Wednesday, February 22, 2017

Back in the swing of things




So I definitely feel like I'm back in the swing of things.  I just worked three shifts in a row (12 hours each) and, well, that was so pre-guatemalan life that it was like I'd never left...except of course I had five patients that were Spanish-speaking and I could talk directly to them which was SO COOL!  


It wasn't easy!  Two of them were Puerto Ricans and spoke very quickly but then a couple from the Dominican Republic showed up and that was like a different language all together!  I remember one of the doctors from NPH that came to our conference last year from the DR spoke like that...it just sounds very different and I, for one, have trouble understanding!  The family from Mexico was much easier to understand and the mom and kid from Peru were the easiest of all!


I'm headed to Cuba in less than a month.  I've been told their Spanish is SUPER difficult so that will be interesting!  I'm adjusting but I have the travel bug just as much, if not more, than before I left.  I am so grateful to have a family that understands, a job that is flexible, friends who want to go places and a passport!  God is so good!

Sunday, February 19, 2017

Savannah, Paula Deane and Flannery O'Conner



I'm so glad I took baby steps returning home.  After Costa Rica I stopped in Florida to visit one of my dearest friends.  She took me up to Georgia for the day and we took in the most haunted city in North America: Savannah.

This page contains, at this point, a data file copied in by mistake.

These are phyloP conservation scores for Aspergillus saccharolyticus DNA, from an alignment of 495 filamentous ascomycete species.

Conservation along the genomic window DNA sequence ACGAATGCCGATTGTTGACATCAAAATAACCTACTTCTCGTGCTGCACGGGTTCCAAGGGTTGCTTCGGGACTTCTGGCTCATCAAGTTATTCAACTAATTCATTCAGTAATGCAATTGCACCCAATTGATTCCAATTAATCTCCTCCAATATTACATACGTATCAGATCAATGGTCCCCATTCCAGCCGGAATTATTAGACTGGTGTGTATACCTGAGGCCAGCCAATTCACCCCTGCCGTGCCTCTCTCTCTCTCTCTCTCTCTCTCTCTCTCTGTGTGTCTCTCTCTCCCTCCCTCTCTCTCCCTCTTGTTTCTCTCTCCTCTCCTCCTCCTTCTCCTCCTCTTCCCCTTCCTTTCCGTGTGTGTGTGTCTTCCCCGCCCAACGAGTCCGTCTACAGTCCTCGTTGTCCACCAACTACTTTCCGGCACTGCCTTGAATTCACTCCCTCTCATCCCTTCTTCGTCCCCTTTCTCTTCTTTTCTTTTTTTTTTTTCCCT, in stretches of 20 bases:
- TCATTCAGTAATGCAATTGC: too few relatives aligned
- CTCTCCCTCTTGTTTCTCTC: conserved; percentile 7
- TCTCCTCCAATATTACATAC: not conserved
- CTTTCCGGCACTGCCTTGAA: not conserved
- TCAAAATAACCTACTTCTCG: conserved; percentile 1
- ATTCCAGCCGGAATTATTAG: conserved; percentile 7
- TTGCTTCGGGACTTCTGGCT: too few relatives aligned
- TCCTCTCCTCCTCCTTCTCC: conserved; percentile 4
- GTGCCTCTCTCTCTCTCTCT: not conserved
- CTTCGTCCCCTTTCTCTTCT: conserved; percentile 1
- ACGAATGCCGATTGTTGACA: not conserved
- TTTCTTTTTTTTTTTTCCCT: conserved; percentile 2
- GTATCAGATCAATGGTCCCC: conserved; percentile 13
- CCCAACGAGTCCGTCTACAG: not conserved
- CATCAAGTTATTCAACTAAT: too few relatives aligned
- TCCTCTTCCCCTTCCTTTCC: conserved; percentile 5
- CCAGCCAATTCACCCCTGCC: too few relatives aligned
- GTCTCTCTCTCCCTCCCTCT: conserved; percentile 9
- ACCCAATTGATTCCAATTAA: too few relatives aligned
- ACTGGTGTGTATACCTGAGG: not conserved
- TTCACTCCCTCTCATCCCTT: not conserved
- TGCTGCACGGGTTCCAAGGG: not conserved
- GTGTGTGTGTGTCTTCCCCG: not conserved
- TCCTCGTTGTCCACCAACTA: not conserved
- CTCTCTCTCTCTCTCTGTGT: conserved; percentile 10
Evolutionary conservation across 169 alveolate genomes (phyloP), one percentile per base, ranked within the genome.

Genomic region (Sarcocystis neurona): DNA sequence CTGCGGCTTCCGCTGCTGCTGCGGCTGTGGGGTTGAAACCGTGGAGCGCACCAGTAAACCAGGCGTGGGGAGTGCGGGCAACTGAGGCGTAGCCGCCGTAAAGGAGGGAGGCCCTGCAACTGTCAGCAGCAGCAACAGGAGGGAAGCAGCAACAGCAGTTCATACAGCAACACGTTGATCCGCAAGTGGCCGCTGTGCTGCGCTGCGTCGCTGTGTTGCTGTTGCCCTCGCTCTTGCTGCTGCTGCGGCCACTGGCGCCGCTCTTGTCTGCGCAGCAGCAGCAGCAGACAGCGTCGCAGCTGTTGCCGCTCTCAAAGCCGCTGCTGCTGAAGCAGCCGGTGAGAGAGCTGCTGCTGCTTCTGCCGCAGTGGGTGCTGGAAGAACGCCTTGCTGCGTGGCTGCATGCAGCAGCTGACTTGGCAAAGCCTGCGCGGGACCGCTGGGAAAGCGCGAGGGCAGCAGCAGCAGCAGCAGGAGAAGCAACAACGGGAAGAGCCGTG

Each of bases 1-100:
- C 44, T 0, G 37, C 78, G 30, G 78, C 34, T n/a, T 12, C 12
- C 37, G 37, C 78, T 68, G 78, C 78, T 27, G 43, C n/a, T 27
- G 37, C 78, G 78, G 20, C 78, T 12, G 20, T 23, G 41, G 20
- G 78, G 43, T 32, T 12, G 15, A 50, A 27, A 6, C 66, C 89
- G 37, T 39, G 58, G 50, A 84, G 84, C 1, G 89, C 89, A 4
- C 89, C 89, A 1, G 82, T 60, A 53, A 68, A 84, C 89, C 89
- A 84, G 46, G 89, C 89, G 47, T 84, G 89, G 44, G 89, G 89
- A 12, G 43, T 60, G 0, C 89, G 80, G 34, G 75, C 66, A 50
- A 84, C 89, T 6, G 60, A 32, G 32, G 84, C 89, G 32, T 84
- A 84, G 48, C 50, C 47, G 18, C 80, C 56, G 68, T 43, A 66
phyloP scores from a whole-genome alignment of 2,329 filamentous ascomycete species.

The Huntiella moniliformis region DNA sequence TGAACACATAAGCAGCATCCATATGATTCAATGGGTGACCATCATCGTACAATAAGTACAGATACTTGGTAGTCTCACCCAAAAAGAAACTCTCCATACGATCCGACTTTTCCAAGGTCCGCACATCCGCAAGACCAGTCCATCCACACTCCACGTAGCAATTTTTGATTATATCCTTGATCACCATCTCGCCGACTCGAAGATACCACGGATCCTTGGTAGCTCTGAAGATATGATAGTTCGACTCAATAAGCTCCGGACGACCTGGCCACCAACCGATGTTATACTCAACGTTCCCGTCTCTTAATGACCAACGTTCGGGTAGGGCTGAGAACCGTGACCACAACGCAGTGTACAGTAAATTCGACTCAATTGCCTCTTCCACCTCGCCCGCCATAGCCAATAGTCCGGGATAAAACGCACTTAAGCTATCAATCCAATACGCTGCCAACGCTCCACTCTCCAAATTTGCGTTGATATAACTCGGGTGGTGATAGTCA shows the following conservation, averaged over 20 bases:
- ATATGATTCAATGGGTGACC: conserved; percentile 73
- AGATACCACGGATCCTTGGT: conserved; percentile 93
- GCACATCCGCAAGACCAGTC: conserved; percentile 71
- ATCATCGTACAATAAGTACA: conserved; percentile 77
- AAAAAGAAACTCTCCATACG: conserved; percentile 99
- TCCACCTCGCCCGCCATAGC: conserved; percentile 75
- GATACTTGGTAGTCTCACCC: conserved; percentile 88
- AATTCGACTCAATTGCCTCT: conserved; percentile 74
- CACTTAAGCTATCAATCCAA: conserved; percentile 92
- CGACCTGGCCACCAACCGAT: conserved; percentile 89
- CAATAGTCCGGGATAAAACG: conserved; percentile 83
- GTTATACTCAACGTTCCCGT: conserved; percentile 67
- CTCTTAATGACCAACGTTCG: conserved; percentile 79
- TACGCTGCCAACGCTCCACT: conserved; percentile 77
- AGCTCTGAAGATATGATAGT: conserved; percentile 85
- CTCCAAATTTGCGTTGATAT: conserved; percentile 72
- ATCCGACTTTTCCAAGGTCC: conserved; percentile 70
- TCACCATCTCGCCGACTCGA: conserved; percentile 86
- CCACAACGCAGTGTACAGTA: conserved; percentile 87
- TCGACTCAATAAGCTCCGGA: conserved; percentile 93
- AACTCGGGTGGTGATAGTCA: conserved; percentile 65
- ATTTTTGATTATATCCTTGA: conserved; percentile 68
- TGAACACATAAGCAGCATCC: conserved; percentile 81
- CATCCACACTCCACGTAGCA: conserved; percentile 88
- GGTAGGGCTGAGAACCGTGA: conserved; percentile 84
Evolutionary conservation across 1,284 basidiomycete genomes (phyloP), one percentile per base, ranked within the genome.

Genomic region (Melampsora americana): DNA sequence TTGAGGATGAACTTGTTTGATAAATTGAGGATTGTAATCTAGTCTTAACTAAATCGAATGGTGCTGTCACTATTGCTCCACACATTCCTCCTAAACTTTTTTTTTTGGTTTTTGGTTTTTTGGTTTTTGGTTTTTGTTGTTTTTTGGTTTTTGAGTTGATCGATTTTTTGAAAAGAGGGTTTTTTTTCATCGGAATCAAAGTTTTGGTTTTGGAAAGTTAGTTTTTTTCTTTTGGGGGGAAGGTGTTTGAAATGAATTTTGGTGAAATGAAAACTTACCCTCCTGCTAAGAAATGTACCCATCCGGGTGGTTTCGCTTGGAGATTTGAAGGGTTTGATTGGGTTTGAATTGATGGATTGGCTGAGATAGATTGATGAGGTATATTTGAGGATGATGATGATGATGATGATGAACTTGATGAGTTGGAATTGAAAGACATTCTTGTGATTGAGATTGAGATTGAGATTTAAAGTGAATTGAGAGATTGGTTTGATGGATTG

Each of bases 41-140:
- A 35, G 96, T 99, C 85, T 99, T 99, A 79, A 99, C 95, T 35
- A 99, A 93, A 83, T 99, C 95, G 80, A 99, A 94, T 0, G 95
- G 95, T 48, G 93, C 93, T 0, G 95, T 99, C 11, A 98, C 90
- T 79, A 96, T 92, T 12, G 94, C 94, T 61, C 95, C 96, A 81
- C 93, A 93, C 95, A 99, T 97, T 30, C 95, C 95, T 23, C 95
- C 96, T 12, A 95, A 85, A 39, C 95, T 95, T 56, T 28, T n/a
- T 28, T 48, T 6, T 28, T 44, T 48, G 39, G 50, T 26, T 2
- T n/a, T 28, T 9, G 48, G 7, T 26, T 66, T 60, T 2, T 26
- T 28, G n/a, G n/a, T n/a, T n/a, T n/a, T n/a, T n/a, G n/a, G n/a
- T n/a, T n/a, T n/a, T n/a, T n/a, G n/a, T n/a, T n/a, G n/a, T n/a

Savannah definitely has it's own charm.


The streets are lined with cute stores and coffee shops while connecting little parks together.  The parks are built at the site of former militia gathering squares.  Savannah never actually participated in a war...but they were always ready.

tea and spice store

collins quarter

the book lady

We found some amazing places to eat.  Since it's winter and cold, even down south, we used pretty much every excuse we could find to stop and eat or drink something.

zunzi's (free lunch to first customer of the day: us!!)

paris market: my favorite store

one of the small parks

paula dean's store

forsythe park, biggest one in the city

lavender mocha: collins quarter signature drink

one of the graveyards...need lots if you are going to be haunted...like Savannah is

the cathedral!!

and can't forget the spanish moss!

Old-world charming yet with a spirit of youth and enjoyment, I loved our day in Savannah.  Definitely will visit again!